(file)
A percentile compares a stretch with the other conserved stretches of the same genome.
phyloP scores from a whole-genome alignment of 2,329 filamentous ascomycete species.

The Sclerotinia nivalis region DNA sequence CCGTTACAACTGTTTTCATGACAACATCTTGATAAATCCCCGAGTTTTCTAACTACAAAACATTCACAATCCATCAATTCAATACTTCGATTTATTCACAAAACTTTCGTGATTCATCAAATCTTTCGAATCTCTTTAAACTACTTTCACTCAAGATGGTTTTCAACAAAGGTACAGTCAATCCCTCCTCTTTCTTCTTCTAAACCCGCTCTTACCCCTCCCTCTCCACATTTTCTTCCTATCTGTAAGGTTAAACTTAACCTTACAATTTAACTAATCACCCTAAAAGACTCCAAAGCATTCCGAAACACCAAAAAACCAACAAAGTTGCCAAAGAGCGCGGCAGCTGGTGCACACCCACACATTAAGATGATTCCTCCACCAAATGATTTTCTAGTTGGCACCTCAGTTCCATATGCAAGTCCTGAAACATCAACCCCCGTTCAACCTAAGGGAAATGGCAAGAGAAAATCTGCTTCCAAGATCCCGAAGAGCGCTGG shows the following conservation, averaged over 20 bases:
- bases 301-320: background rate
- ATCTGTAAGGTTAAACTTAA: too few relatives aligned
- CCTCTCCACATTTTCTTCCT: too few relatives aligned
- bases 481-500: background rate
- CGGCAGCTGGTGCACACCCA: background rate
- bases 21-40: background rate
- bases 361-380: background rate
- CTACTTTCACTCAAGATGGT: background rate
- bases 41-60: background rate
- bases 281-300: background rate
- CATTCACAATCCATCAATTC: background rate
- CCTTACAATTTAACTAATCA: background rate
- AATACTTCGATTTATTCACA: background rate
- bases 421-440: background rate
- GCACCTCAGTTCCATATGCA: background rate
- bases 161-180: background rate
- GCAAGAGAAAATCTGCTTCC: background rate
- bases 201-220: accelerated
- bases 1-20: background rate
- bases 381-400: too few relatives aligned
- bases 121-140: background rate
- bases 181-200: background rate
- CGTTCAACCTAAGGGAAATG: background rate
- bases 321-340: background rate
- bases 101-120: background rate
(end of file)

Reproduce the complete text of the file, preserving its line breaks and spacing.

A percentile compares a stretch with the other conserved stretches of the same genome.
phyloP scores from a whole-genome alignment of 2,329 filamentous ascomycete species.

The Sclerotinia nivalis region DNA sequence CCGTTACAACTGTTTTCATGACAACATCTTGATAAATCCCCGAGTTTTCTAACTACAAAACATTCACAATCCATCAATTCAATACTTCGATTTATTCACAAAACTTTCGTGATTCATCAAATCTTTCGAATCTCTTTAAACTACTTTCACTCAAGATGGTTTTCAACAAAGGTACAGTCAATCCCTCCTCTTTCTTCTTCTAAACCCGCTCTTACCCCTCCCTCTCCACATTTTCTTCCTATCTGTAAGGTTAAACTTAACCTTACAATTTAACTAATCACCCTAAAAGACTCCAAAGCATTCCGAAACACCAAAAAACCAACAAAGTTGCCAAAGAGCGCGGCAGCTGGTGCACACCCACACATTAAGATGATTCCTCCACCAAATGATTTTCTAGTTGGCACCTCAGTTCCATATGCAAGTCCTGAAACATCAACCCCCGTTCAACCTAAGGGAAATGGCAAGAGAAAATCTGCTTCCAAGATCCCGAAGAGCGCTGG shows the following conservation, averaged over 20 bases:
- bases 301-320: background rate
- ATCTGTAAGGTTAAACTTAA: too few relatives aligned
- CCTCTCCACATTTTCTTCCT: too few relatives aligned
- bases 481-500: background rate
- CGGCAGCTGGTGCACACCCA: background rate
- bases 21-40: background rate
- bases 361-380: background rate
- CTACTTTCACTCAAGATGGT: background rate
- bases 41-60: background rate
- bases 281-300: background rate
- CATTCACAATCCATCAATTC: background rate
- CCTTACAATTTAACTAATCA: background rate
- AATACTTCGATTTATTCACA: background rate
- bases 421-440: background rate
- GCACCTCAGTTCCATATGCA: background rate
- bases 161-180: background rate
- GCAAGAGAAAATCTGCTTCC: background rate
- bases 201-220: accelerated
- bases 1-20: background rate
- bases 381-400: too few relatives aligned
- bases 121-140: background rate
- bases 181-200: background rate
- CGTTCAACCTAAGGGAAATG: background rate
- bases 321-340: background rate
- bases 101-120: background rate